A Linguistic Comparison
Two Notation Systems for Signed Languages:
Stokoe Notation & Sutton SignWriting

Joe Martin
Western Washington University


Discussing how these scripts came about and how they work raises some profound questions about signing, writing, and even the nature of language itself. This next section attempts, if not to answer these questions, then at least to define some of the issues involved.

Taxonomic approaches like SN in general are unable to deal with spatial location (Stokoe 1987, 119). The number of possible relationships between the hand and the head, or any two articulators, is in theory infinite. A taxonomic approach must fail, as it can't provide an infinite number of symbols. This is not a problem just with writing systems, as our entire concept of language depends on a finite number of units. For instance, in all visual languages pronouns are pointing movements. Depending on where the subject is, there are theoretically an infinite number of places one can point to. Some hold that this removes them from the realm of language altogether (Liddel 2000, 23). Others argue that "a continuum of most linguistic to least linguistic is a useful concept" (Kyle & Woll 123). Either way, facing the complex questions of human perception that are involved may well result in a revised concept of language, and apparently a schematic approach can reflect this new concept while a more traditional approach can't. The pictorial nature of a method like SSW, as we have seen, effectively provides an infinite number of locations. One problem with SSW is that it focuses attention on aspects of language for which linguists are unable to provide answers.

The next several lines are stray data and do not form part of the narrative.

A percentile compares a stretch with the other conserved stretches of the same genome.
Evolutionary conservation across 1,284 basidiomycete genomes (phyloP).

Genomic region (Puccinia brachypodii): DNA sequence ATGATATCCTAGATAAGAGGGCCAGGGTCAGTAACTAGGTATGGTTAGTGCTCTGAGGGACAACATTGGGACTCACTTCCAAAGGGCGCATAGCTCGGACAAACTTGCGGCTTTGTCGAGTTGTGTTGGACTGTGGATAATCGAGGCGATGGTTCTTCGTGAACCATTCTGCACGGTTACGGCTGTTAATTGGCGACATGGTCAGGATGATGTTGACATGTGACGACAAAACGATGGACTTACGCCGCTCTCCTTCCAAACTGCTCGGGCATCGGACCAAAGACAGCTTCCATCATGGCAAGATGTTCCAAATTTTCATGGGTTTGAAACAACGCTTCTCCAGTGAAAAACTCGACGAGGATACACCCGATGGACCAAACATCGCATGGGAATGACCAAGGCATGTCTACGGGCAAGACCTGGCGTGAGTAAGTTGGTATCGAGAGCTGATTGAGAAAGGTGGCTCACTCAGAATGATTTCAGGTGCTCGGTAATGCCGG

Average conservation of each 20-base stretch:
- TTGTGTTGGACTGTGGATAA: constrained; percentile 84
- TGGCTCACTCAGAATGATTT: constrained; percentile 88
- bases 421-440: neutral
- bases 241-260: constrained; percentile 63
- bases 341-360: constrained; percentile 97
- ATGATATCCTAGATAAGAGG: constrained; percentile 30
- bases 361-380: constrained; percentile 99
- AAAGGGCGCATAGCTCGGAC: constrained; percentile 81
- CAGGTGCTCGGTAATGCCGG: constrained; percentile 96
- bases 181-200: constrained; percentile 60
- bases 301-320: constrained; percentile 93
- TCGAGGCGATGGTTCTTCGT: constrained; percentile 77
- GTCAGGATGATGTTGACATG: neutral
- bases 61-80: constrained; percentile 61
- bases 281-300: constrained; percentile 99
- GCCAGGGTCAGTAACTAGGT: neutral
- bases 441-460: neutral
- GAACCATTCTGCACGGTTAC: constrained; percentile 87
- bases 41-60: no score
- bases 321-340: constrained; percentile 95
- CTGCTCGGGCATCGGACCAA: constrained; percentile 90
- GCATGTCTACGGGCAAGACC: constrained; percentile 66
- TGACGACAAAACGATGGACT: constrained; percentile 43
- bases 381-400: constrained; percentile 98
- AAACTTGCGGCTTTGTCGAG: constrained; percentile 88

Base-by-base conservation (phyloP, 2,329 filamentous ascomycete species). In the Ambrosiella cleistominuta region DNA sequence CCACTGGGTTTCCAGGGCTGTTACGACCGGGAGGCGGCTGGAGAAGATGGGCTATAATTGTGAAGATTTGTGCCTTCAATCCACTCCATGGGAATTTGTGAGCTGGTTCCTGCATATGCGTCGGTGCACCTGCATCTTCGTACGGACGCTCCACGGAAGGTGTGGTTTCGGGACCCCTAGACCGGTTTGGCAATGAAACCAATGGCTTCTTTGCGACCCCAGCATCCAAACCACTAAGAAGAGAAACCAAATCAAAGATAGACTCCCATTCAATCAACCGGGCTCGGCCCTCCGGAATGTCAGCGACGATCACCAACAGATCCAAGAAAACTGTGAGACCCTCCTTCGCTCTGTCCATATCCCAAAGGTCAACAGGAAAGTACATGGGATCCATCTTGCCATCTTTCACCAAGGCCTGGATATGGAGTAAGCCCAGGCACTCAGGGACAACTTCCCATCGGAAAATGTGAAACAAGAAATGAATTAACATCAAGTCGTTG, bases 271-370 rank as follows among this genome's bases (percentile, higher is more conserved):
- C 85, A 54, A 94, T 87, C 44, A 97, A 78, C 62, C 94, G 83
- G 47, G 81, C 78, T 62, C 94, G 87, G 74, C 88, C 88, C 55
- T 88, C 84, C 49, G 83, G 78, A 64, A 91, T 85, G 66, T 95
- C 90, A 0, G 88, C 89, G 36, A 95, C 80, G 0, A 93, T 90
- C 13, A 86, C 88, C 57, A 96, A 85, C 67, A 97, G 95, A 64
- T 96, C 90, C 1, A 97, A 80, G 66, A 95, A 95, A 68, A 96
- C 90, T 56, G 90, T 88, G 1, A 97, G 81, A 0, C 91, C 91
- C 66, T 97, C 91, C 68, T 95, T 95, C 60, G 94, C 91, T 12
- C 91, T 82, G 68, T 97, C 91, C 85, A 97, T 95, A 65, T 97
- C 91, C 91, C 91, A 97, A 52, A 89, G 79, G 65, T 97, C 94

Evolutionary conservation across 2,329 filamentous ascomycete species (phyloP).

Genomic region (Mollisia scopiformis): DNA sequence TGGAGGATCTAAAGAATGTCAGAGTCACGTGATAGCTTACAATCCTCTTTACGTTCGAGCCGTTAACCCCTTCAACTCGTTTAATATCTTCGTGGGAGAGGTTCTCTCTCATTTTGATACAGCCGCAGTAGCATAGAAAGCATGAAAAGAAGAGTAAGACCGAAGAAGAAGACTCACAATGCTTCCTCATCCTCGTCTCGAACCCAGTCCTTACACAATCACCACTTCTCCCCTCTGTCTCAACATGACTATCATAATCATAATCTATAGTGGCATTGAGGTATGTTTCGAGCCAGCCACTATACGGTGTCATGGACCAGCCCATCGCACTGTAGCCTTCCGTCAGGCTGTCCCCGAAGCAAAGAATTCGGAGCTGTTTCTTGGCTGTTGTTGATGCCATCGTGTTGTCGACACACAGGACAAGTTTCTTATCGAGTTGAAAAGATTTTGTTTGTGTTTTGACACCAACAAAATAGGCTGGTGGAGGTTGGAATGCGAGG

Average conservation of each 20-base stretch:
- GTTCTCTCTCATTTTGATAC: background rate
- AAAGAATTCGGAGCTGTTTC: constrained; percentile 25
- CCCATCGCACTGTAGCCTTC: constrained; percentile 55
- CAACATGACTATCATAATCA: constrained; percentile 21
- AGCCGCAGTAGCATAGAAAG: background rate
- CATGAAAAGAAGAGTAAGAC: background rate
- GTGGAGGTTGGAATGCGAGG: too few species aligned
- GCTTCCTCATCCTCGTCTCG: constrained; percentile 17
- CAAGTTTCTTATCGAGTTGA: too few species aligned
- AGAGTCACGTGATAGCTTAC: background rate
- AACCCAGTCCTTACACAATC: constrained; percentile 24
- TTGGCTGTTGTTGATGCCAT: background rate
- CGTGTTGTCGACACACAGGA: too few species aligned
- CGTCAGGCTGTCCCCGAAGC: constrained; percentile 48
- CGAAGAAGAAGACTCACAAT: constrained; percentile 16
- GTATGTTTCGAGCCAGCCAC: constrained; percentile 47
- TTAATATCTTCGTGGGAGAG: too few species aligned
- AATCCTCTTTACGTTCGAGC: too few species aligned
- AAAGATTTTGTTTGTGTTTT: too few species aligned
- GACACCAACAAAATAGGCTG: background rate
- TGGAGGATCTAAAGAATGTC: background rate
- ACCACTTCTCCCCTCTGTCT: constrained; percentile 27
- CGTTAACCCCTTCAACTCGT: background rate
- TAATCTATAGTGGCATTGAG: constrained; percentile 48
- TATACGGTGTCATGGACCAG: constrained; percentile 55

Ferdinand de Saussure's 1916 Course in General Linguistics is "widely held to be the foundation of the modern subject" (Crystal 407). One of his key concepts involves the relationship between words and their meanings, and he "emphasized that the relationship between the two is arbitrary" (407) rather than "iconic" or picture-like. There is nothing about a cat, for example, that gives any indication as to the form of the word used to represent it.

Much of sign language is obviously not arbitrary, yet "Saussure insisted on this as one of the basic properties of language, and its incorporation into the dogma of scientific linguistics has posed a major problem for the linguistics of signed languages" (Armstrong 48). The conflict is more apparent than real: Saussure also stressed that arbitrariness is a matter of degree (Holdcraft 56). Still, Coulmas insists "the decisive step in the development of writing is phonetization; that is, the transition from pictorial icon to phonetic symbol" (1989, 33). Signed languages, however, present the possibility of being both iconic and phonetic at the same time, something that has not been considered previously.


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Describing Language